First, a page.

Ibstock Baptist Church


Our tour starts outside Ibstock Baptist Church, in Chapel Street. We’re starting here because this is where Ibstock’s first Nonconformist chapel was built, in 1814. It was then right on the edge of the village, and gave this street its name. As the board outside indicates, this is an active church with regular services (except during COVID-19 restrictions), and several connected groups and activities.

Religious differences exploded during the Civil War of the 1640s. Charles II tried to impose religious conformity when the monarchy was restored in 1660, with all ministers and schoolteachers required to confirm their belief in a series of core religious statements, and take services in a set form. Those with different beliefs, or who wanted a different type of service, came to be called Nonconformists. Nonconformists could not meet for worship without first obtaining a licence from the county magistrates.

Baptists believe that people should not be baptised until they are old enough to understand and profess their faith themselves. That set them apart from the Anglican church.

In 1798 Joseph Newbold, Edward Barrass, George Dean and Thomas Revel were granted a licence for worship in Samuel Pickering’s house in Ibstock. Later records tell us they were Baptists. We do not know where Samuel Pickering lived, but in 1812 the members of Hugglescote Baptist Chapel (about 2 miles north-east of Ibstock) agreed that their members in Ibstock could have their own chapel. They bought the land where the right hand of these two buildings stands and built a chapel on it, which was licensed for worship and opened in 1814.

Everyone who lived in a parish was entitled to be buried in the parish churchyard outside the parish church, but a burial service could only be taken there by an Anglican minister, using a prayer book which did not allow a burial service to be said for the unbaptised. This could cause great distress, especially to Baptist families in a time of high levels of infant and child mortality because their children would not yet have been baptised.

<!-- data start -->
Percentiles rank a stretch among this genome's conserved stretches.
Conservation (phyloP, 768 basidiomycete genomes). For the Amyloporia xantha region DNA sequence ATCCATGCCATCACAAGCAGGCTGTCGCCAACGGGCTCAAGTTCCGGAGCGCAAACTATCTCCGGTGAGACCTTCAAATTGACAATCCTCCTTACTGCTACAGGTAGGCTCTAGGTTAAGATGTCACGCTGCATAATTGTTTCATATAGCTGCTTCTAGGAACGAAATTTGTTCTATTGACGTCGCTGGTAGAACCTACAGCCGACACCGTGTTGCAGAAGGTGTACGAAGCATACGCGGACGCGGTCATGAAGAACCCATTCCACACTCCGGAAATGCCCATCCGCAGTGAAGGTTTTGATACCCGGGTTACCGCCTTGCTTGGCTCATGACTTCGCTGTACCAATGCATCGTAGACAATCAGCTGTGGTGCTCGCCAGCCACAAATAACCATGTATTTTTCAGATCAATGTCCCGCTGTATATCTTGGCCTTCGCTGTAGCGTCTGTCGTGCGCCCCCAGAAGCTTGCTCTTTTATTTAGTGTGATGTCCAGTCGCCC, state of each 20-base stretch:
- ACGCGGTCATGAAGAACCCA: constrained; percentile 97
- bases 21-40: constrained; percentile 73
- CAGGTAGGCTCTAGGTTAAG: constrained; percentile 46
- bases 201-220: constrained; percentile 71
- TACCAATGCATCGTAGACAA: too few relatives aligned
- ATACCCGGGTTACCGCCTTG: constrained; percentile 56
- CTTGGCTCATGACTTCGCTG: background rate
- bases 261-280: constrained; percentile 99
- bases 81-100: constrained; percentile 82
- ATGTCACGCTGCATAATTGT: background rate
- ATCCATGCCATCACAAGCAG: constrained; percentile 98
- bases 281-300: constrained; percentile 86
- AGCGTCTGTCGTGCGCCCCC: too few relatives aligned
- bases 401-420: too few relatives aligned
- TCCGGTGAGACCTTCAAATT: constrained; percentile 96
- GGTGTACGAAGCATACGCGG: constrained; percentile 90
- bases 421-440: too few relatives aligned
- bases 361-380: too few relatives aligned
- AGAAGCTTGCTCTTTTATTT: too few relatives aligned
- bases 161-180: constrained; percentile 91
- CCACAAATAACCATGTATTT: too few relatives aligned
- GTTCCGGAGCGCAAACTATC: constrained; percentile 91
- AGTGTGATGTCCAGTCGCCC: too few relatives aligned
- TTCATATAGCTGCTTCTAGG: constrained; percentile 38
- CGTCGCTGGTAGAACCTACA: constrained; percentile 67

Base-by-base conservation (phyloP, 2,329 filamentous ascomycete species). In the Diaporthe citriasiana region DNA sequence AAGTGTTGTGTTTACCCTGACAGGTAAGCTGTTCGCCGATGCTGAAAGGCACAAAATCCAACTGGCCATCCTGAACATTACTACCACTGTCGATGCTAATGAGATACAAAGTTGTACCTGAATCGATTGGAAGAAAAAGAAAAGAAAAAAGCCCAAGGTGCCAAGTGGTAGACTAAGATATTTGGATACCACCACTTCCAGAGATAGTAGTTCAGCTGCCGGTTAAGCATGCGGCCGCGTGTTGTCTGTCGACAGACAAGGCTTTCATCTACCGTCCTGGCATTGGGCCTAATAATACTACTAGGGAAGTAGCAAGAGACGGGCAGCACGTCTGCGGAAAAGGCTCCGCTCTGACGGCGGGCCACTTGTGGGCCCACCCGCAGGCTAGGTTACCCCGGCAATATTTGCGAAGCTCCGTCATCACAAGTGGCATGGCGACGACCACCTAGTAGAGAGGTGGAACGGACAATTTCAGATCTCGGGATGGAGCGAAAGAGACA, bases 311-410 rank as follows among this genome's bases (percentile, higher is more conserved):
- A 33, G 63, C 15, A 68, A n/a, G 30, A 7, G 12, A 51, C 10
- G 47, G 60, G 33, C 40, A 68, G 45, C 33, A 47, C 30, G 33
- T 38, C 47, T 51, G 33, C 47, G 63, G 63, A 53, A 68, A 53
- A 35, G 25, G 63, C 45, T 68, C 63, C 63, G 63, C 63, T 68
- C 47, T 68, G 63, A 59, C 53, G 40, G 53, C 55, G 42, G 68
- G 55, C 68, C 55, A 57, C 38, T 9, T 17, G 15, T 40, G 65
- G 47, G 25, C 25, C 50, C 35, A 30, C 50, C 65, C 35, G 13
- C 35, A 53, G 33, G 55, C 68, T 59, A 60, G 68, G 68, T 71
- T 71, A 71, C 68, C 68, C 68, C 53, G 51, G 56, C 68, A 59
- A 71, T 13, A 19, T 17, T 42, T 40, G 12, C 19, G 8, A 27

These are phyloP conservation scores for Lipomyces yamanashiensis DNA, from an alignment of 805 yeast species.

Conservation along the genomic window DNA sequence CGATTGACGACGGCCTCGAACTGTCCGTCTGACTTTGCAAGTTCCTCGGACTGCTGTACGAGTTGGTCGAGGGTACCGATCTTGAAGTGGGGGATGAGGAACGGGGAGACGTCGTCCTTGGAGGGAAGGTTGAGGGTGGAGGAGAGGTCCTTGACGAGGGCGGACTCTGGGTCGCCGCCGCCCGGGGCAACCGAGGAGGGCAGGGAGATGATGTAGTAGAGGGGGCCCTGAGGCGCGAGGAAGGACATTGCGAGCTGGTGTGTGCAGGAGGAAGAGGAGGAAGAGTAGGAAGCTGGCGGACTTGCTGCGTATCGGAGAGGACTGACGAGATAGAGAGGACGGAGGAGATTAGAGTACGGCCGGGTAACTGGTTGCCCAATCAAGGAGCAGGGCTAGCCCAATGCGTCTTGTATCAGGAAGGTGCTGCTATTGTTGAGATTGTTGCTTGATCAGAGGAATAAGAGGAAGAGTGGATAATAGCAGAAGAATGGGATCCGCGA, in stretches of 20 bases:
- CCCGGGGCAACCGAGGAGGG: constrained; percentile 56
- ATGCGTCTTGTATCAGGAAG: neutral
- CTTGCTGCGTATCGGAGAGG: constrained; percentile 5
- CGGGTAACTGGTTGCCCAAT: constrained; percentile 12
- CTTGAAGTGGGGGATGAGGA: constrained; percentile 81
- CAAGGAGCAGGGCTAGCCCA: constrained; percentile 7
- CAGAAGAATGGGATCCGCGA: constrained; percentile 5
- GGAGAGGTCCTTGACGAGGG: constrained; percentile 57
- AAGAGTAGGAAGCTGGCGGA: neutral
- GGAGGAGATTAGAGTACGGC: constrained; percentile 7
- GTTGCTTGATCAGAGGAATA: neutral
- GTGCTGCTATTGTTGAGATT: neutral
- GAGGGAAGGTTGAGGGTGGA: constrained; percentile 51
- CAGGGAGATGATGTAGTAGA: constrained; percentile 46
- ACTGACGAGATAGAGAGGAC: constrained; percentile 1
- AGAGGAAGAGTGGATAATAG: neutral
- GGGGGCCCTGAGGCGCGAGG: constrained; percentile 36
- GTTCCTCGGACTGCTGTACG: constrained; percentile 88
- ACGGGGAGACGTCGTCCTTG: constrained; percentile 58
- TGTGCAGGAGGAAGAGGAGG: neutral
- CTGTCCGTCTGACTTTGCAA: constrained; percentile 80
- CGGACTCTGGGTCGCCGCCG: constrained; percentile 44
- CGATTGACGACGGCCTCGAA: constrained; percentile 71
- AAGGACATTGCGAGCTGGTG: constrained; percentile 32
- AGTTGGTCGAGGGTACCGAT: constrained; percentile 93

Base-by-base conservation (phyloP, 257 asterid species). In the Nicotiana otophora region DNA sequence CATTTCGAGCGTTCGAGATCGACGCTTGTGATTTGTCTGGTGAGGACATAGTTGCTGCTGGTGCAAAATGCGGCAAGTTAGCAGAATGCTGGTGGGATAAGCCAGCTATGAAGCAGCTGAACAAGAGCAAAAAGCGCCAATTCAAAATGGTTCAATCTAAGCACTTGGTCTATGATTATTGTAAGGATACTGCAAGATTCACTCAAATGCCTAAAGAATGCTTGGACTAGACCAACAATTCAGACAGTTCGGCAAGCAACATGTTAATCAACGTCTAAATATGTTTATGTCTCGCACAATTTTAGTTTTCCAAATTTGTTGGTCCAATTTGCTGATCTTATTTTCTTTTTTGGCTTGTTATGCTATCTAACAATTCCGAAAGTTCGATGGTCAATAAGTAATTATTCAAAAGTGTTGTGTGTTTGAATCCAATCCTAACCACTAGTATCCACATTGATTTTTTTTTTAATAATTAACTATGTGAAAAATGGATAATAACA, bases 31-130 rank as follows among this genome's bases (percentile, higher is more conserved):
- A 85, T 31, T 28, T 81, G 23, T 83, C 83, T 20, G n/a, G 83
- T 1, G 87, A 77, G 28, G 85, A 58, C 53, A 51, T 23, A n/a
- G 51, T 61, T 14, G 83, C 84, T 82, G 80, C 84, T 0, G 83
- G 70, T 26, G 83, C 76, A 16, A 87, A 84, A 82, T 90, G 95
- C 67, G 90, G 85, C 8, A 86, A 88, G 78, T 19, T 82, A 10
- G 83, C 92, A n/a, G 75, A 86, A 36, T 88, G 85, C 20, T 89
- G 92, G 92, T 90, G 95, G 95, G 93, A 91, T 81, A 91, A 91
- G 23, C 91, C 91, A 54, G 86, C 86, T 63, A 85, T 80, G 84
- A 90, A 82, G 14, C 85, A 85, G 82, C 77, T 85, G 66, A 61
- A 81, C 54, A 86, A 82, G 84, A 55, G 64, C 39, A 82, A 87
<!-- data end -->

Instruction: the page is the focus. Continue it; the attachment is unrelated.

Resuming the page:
Baptist chapels therefore often had their own graveyard. The graveyard here was behind the church. It has been turned into a car park for church members to use, but the gravestones have been preserved and arranged along this pathway at the side of the building.

The congregation here grew. In 1829, 150 people worshipped here, and over 170 worshipped here in 1851. The right-hand building was extended in 1841, but was becoming too small again in the 1850s.

The building on the left is the new church, built in 1856, when the old chapel to its right was converted to become Sunday School Rooms. This was a period when Ibstock’s population was expanding rapidly. The coal mine which opened in the north of the parish in 1825 was employing an increasing number of people in the colliery and its adjoining brickworks. (The colliery closed in 1929, and the brickworks is now part of Ibstock Brick Plc).

Ellistown colliery, in the east of the parish, opened in 1873. The population of Ibstock continued to expand. The new chapel of 1856 was extended in 1878.

What we see inside today is largely the result of further changes made in 1908. There is a gallery at the back, to increase capacity, and another at the front which is used now for musicians and leaders of the services, and perhaps always had that purpose. There is also a memorial to those members of the congregation who died in the First World War. Baptism is by full immersion, and the baptistry is under the carpet, which can be taken up when there is a baptism service.

Architect's plan from 1908, reproduced here by courtesy of the Record Office for Leicestershire, Leicester and Rutland, ref. DE 3806 Market Bosworth District, 1906-12

The Sunday School building was also enlarged in 1908. Smaller meetings and coffee mornings take place in there, and there is also a small display about the church’s history.

We will now move on to the former Primitive Methodist church in Curzon Street. With your back to the Baptist Church, turn left and walk to the end of Chapel Street, where it meets High Street and Curzon Street. Turn left into Curzon Street. The former Primitive Methodist Church is immediately after the Waggon and Horses public house  (optional map).